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I'm currently taking a nuclear physics class, and of course, earlier courses taught me how electrons "moves" in orbits around the nucleus. In that case, it is their wave function that is spread out in s, p, d and so on, orbitals, and therefore can exist in those regions.

But now, after having this course a while, is it really just the same for the nucleus ? For electrons each electron can be in a different state, we know that, but is it the same with a nucleus ? Is the individual protons and neutrons in different states, just as electrons, or is it only the whole nucleus that are in some specific state. And the last thing: Is the orbitals for the nucleus, pretty much the same as for electrons, with s begins spherical, and p being the "flower" and so on.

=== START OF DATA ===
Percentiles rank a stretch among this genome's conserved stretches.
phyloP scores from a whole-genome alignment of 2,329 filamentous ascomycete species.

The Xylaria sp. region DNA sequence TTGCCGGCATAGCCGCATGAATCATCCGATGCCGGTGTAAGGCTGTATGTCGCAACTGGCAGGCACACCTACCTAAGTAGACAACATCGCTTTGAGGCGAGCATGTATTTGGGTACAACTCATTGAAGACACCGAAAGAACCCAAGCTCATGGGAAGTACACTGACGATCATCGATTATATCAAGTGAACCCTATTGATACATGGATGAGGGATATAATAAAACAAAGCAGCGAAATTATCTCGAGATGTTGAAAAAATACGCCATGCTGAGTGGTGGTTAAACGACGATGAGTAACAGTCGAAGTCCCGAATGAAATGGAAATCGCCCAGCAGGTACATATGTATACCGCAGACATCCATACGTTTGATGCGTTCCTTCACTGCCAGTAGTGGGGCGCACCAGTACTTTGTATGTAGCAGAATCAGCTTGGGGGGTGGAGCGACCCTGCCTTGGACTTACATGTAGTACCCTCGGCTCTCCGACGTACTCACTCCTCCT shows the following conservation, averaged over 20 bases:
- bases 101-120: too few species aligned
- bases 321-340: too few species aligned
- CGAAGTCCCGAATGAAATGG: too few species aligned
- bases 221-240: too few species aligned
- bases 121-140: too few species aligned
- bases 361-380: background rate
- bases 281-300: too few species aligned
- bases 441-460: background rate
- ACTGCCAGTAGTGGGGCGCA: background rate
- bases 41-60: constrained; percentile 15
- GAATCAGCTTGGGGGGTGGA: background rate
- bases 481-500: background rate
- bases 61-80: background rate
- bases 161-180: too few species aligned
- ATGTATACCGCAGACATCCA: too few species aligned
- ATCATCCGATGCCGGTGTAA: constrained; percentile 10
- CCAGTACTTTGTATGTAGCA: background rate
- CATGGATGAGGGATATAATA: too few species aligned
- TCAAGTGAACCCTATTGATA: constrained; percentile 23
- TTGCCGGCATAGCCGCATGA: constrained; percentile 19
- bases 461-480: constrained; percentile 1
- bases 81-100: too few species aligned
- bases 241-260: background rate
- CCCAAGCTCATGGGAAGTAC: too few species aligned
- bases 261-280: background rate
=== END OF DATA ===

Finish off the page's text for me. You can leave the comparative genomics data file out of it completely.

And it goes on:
I don't know why I'm so confused. But I've just always seen the nucleus as a rigid entity that does not behave like an electron would do. But I'm probably mistaken, or...?


marked as duplicate by ACuriousMind, Martin, Kyle Kanos, Jim, Kyle Oman Mar 9 '15 at 18:41

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